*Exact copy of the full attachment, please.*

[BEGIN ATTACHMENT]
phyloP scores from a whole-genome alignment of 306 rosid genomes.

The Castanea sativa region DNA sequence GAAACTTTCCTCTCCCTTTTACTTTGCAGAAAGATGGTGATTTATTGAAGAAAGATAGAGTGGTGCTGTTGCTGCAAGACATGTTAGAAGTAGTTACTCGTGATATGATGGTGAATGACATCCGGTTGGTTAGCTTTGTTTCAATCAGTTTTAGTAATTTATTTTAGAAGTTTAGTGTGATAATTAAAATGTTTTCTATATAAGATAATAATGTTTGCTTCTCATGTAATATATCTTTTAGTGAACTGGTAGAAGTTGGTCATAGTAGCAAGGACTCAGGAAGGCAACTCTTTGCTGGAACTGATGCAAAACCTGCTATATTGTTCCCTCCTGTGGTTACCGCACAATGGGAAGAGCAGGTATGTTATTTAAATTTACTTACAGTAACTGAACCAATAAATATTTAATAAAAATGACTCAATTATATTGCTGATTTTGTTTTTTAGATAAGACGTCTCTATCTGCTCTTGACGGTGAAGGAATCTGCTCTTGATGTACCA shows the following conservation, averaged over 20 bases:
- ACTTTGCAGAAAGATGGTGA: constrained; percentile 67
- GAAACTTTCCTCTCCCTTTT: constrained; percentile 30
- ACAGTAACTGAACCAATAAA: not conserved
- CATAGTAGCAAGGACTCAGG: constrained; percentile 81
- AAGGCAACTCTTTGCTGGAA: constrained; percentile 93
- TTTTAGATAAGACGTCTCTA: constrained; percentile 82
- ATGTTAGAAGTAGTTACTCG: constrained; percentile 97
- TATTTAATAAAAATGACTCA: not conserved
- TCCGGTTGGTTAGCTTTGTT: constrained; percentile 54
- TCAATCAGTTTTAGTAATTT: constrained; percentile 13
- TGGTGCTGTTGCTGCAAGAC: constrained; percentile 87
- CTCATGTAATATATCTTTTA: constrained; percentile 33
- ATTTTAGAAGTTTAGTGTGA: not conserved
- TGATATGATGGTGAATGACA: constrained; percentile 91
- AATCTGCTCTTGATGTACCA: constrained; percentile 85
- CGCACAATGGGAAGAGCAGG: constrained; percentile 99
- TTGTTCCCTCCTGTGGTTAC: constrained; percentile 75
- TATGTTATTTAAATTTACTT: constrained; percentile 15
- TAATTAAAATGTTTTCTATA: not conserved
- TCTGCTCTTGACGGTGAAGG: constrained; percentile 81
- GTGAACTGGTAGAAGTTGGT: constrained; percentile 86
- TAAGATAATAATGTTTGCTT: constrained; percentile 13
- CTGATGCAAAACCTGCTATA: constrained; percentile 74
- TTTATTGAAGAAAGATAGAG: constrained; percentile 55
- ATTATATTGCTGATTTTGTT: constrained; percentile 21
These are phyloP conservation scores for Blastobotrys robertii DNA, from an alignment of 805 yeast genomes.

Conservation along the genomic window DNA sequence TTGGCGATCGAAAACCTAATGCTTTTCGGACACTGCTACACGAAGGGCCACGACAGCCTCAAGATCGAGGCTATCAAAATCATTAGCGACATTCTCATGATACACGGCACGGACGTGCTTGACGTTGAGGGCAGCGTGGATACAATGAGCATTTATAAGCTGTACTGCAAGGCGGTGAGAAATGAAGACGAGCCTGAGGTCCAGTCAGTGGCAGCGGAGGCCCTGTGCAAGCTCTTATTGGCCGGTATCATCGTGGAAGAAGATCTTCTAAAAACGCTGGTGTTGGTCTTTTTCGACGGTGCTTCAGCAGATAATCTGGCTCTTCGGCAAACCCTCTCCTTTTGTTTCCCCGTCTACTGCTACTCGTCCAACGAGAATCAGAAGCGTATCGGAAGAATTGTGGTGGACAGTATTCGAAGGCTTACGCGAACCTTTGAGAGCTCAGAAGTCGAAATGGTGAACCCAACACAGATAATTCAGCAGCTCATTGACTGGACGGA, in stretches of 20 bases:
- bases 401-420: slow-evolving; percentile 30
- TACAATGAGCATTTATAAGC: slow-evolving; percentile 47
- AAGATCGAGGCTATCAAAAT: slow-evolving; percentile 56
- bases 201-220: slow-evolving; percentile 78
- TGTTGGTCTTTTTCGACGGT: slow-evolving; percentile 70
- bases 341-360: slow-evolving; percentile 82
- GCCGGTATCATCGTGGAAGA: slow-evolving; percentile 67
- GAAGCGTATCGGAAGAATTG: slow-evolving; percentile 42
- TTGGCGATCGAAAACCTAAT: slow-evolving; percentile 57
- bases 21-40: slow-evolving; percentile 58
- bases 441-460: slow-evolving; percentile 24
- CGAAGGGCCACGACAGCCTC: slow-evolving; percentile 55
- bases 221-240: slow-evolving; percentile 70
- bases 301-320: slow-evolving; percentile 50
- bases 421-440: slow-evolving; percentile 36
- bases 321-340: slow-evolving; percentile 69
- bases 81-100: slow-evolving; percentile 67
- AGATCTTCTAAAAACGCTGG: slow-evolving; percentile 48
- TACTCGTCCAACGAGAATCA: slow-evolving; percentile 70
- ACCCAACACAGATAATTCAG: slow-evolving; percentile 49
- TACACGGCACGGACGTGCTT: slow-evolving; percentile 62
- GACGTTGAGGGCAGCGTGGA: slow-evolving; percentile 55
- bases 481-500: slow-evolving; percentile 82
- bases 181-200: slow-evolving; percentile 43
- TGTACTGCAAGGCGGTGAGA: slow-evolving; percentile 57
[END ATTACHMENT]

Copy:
phyloP scores from a whole-genome alignment of 306 rosid genomes.

The Castanea sativa region DNA sequence GAAACTTTCCTCTCCCTTTTACTTTGCAGAAAGATGGTGATTTATTGAAGAAAGATAGAGTGGTGCTGTTGCTGCAAGACATGTTAGAAGTAGTTACTCGTGATATGATGGTGAATGACATCCGGTTGGTTAGCTTTGTTTCAATCAGTTTTAGTAATTTATTTTAGAAGTTTAGTGTGATAATTAAAATGTTTTCTATATAAGATAATAATGTTTGCTTCTCATGTAATATATCTTTTAGTGAACTGGTAGAAGTTGGTCATAGTAGCAAGGACTCAGGAAGGCAACTCTTTGCTGGAACTGATGCAAAACCTGCTATATTGTTCCCTCCTGTGGTTACCGCACAATGGGAAGAGCAGGTATGTTATTTAAATTTACTTACAGTAACTGAACCAATAAATATTTAATAAAAATGACTCAATTATATTGCTGATTTTGTTTTTTAGATAAGACGTCTCTATCTGCTCTTGACGGTGAAGGAATCTGCTCTTGATGTACCA shows the following conservation, averaged over 20 bases:
- ACTTTGCAGAAAGATGGTGA: constrained; percentile 67
- GAAACTTTCCTCTCCCTTTT: constrained; percentile 30
- ACAGTAACTGAACCAATAAA: not conserved
- CATAGTAGCAAGGACTCAGG: constrained; percentile 81
- AAGGCAACTCTTTGCTGGAA: constrained; percentile 93
- TTTTAGATAAGACGTCTCTA: constrained; percentile 82
- ATGTTAGAAGTAGTTACTCG: constrained; percentile 97
- TATTTAATAAAAATGACTCA: not conserved
- TCCGGTTGGTTAGCTTTGTT: constrained; percentile 54
- TCAATCAGTTTTAGTAATTT: constrained; percentile 13
- TGGTGCTGTTGCTGCAAGAC: constrained; percentile 87
- CTCATGTAATATATCTTTTA: constrained; percentile 33
- ATTTTAGAAGTTTAGTGTGA: not conserved
- TGATATGATGGTGAATGACA: constrained; percentile 91
- AATCTGCTCTTGATGTACCA: constrained; percentile 85
- CGCACAATGGGAAGAGCAGG: constrained; percentile 99
- TTGTTCCCTCCTGTGGTTAC: constrained; percentile 75
- TATGTTATTTAAATTTACTT: constrained; percentile 15
- TAATTAAAATGTTTTCTATA: not conserved
- TCTGCTCTTGACGGTGAAGG: constrained; percentile 81
- GTGAACTGGTAGAAGTTGGT: constrained; percentile 86
- TAAGATAATAATGTTTGCTT: constrained; percentile 13
- CTGATGCAAAACCTGCTATA: constrained; percentile 74
- TTTATTGAAGAAAGATAGAG: constrained; percentile 55
- ATTATATTGCTGATTTTGTT: constrained; percentile 21
These are phyloP conservation scores for Blastobotrys robertii DNA, from an alignment of 805 yeast genomes.

Conservation along the genomic window DNA sequence TTGGCGATCGAAAACCTAATGCTTTTCGGACACTGCTACACGAAGGGCCACGACAGCCTCAAGATCGAGGCTATCAAAATCATTAGCGACATTCTCATGATACACGGCACGGACGTGCTTGACGTTGAGGGCAGCGTGGATACAATGAGCATTTATAAGCTGTACTGCAAGGCGGTGAGAAATGAAGACGAGCCTGAGGTCCAGTCAGTGGCAGCGGAGGCCCTGTGCAAGCTCTTATTGGCCGGTATCATCGTGGAAGAAGATCTTCTAAAAACGCTGGTGTTGGTCTTTTTCGACGGTGCTTCAGCAGATAATCTGGCTCTTCGGCAAACCCTCTCCTTTTGTTTCCCCGTCTACTGCTACTCGTCCAACGAGAATCAGAAGCGTATCGGAAGAATTGTGGTGGACAGTATTCGAAGGCTTACGCGAACCTTTGAGAGCTCAGAAGTCGAAATGGTGAACCCAACACAGATAATTCAGCAGCTCATTGACTGGACGGA, in stretches of 20 bases:
- bases 401-420: slow-evolving; percentile 30
- TACAATGAGCATTTATAAGC: slow-evolving; percentile 47
- AAGATCGAGGCTATCAAAAT: slow-evolving; percentile 56
- bases 201-220: slow-evolving; percentile 78
- TGTTGGTCTTTTTCGACGGT: slow-evolving; percentile 70
- bases 341-360: slow-evolving; percentile 82
- GCCGGTATCATCGTGGAAGA: slow-evolving; percentile 67
- GAAGCGTATCGGAAGAATTG: slow-evolving; percentile 42
- TTGGCGATCGAAAACCTAAT: slow-evolving; percentile 57
- bases 21-40: slow-evolving; percentile 58
- bases 441-460: slow-evolving; percentile 24
- CGAAGGGCCACGACAGCCTC: slow-evolving; percentile 55
- bases 221-240: slow-evolving; percentile 70
- bases 301-320: slow-evolving; percentile 50
- bases 421-440: slow-evolving; percentile 36
- bases 321-340: slow-evolving; percentile 69
- bases 81-100: slow-evolving; percentile 67
- AGATCTTCTAAAAACGCTGG: slow-evolving; percentile 48
- TACTCGTCCAACGAGAATCA: slow-evolving; percentile 70
- ACCCAACACAGATAATTCAG: slow-evolving; percentile 49
- TACACGGCACGGACGTGCTT: slow-evolving; percentile 62
- GACGTTGAGGGCAGCGTGGA: slow-evolving; percentile 55
- bases 481-500: slow-evolving; percentile 82
- bases 181-200: slow-evolving; percentile 43
- TGTACTGCAAGGCGGTGAGA: slow-evolving; percentile 57